Cano is simply the best player the Yankees have and on the heels of a disastrous injury-marred 2013 campaign the Yankees don’t want their franchise player to leave.
The Yankees are playing it like they are cool with it. I’m sure the rumor the Yankees were talking with free agent Omar Infante had all the hallmarks of Cashman behind the scenes fanning the flames.
But even he knows that Infante is not even a blip on the radar compared to what Cano can do for a team. But, hey, if it works, it works for Cashman.
Infante, 31, hit a robust .318 with 10 home runs and 51 RBIs for the Tigers last season. Cano, on the other hand, batted .314 with 27 home runs and drove in 107 runs and should have won a Gold Glove after just committing six errors last season. (Pedroia dives and flops around like a dying carp while Cano glides to everything and the voters think Pedroia is better. Geesh!)
Cano’s growth as a player has been immense. He came up as a colt in 2005 but he is now a bona fide thoroughbred.
He is a career .309 hitter with 204 home runs and 822 RBIs. He is four-time All-Star, he has won two Gold Gloves and five Silver Slugger awards and he is simply the best second baseman in baseball today. You don’t replace that with Infante.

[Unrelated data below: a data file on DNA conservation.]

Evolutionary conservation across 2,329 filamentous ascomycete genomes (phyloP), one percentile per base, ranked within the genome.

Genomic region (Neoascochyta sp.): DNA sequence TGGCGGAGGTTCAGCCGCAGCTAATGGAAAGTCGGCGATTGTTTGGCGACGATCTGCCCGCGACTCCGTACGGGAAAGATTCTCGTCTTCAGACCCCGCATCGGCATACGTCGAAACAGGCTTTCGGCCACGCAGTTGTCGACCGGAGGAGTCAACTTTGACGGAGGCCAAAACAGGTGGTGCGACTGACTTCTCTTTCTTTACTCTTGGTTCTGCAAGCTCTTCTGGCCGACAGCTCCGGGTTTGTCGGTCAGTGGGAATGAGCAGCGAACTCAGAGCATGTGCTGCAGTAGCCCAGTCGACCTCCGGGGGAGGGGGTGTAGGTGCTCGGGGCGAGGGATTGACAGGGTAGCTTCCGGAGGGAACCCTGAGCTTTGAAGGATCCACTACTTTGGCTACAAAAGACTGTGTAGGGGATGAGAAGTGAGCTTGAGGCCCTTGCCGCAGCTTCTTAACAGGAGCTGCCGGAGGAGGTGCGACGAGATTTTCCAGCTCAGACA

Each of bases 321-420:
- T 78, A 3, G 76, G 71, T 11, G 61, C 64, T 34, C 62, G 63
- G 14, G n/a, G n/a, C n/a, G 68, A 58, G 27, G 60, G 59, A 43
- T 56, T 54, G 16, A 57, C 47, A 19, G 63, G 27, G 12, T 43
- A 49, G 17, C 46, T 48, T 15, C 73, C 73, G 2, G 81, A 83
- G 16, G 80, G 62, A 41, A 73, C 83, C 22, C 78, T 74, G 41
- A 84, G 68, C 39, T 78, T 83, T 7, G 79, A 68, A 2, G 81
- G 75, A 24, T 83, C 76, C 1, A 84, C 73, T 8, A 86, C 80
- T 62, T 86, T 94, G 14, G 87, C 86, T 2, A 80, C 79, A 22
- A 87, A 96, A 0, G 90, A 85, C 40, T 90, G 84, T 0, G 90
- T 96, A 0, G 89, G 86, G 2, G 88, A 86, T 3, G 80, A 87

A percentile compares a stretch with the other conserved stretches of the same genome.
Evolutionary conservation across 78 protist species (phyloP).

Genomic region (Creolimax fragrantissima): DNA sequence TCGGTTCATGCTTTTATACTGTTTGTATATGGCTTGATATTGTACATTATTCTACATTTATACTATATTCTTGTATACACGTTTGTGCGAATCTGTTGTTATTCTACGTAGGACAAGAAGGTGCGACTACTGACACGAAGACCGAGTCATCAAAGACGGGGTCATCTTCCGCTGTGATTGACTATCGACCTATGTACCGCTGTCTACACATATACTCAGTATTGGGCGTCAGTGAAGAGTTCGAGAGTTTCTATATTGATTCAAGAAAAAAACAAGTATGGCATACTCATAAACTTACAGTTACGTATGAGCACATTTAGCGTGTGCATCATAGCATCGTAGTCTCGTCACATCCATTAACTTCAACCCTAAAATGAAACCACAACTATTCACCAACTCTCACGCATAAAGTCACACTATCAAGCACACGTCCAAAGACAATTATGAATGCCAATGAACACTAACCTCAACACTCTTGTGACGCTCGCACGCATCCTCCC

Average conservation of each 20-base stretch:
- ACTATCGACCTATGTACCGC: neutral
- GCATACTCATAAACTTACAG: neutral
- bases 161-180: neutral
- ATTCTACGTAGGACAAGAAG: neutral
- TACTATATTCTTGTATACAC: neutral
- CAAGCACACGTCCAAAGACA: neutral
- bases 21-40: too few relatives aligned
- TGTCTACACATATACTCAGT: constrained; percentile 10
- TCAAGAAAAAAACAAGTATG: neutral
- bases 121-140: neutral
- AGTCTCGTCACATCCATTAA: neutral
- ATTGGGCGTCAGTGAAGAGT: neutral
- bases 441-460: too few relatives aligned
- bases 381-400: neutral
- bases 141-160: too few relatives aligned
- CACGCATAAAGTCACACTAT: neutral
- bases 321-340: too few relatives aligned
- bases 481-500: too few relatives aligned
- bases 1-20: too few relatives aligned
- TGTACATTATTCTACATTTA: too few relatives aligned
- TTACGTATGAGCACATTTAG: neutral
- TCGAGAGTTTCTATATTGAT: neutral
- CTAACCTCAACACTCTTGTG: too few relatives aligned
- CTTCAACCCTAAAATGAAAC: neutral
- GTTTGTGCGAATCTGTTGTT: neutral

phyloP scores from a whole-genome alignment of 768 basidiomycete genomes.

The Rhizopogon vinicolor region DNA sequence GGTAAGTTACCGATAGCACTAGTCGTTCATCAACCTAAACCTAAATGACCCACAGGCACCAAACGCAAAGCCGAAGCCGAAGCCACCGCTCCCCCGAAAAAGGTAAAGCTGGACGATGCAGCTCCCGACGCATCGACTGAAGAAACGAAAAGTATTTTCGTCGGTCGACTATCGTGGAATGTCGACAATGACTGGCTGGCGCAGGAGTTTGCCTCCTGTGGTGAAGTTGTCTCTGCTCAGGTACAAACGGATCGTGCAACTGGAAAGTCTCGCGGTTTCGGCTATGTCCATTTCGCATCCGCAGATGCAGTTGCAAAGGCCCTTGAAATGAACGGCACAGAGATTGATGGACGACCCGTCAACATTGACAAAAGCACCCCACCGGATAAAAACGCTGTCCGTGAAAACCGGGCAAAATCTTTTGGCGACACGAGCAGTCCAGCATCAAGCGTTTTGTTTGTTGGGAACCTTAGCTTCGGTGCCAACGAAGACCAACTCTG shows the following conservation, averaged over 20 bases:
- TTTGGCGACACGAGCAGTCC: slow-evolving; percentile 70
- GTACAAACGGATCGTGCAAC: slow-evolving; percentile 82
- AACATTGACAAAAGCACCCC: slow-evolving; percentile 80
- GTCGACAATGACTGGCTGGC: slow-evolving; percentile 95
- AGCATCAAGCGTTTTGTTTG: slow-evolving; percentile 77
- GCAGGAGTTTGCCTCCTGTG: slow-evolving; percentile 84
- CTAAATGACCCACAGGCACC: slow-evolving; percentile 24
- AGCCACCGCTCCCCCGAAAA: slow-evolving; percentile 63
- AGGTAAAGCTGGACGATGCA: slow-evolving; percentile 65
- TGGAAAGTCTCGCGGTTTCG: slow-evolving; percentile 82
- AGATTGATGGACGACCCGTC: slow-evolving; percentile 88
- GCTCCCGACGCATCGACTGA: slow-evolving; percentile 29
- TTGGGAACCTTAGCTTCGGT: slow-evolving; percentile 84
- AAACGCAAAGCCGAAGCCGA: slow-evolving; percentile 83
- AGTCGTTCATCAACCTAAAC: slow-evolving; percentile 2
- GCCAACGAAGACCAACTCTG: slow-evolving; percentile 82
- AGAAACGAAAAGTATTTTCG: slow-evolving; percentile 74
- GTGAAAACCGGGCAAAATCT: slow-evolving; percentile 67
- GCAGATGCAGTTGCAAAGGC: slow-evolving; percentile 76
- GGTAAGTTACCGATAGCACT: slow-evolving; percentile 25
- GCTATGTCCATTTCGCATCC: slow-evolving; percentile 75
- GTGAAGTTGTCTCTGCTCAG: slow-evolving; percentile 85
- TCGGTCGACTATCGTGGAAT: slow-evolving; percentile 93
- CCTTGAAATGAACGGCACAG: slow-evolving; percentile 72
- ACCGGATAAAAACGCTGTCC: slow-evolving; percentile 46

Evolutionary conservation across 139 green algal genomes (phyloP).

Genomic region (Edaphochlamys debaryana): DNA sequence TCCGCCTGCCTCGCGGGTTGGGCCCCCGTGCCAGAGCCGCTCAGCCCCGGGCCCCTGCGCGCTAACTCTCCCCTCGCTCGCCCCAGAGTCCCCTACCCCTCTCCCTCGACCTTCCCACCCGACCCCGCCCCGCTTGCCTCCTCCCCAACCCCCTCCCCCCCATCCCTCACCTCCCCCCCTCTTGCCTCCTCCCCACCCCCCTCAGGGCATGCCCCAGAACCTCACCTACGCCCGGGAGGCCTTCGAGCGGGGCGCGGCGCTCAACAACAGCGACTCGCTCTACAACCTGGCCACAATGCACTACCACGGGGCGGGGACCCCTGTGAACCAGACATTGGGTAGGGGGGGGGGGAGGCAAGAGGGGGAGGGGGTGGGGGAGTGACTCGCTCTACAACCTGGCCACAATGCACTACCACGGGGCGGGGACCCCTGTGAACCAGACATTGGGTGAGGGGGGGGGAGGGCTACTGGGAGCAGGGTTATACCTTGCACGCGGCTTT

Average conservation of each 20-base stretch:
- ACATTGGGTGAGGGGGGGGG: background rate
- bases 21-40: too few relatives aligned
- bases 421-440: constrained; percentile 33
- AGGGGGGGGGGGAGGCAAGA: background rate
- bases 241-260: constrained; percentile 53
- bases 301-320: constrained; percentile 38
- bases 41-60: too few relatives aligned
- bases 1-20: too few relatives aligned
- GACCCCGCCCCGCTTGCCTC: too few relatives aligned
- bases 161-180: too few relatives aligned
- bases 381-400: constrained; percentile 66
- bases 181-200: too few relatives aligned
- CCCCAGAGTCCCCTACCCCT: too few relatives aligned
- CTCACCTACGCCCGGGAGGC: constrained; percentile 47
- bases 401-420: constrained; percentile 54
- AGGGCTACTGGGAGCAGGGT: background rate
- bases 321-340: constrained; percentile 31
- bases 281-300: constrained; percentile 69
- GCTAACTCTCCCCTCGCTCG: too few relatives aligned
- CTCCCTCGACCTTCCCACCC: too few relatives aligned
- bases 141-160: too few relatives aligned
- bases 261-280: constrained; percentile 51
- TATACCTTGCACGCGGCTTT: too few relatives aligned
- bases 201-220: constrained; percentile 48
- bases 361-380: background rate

Last season, the Yankees lost a huge chunk of its power when players such as Nick Swisher, Russell Martin, Raul Ibanez and Eric Chavez left as free agents. Then the team lost most of its remaining power with Alex Rodriguez and Derek Jeter rehabbing from offseason surgeries and Curtis Gramderson and Mark Teixeira sustaining injuries before the season even started.
The one constant the Yankees could count on all season long was Cano. Despite the fact teams pitched around him all season, Cano delivered.
The other hallmark of Cano’s career has also been his durability.
Since 2007, Cano has not played in less than 159 games in any season. Last season, he answered the bell for 160.
The only knock on Cano has been that label of “lazy” that dogged his early career and cost him a few more Gold Gloves because he made everything seem so dang easy. He has mostly beaten that rap in the field but it still dogs him as a base-runner.
Cano has a habit of coasting to first on grounders and he has been embarrassed by getting thrown out at second base on balls he thought were going out of the park. But all his positives far outweigh that negative. The sum of the parts adds up to the greatest second baseman in Yankees history.
And should Cano remain in pinstripes, he could certainly make a case for himself up against the likes of Mickey Mantle, Lou Gehrig, Joe DiMaggio and Babe Ruth. He and Jeter have formed the best double-play combination in Yankees history.
There is no telling what Cano will do if he remains a Yankee.
The only question remains is will he?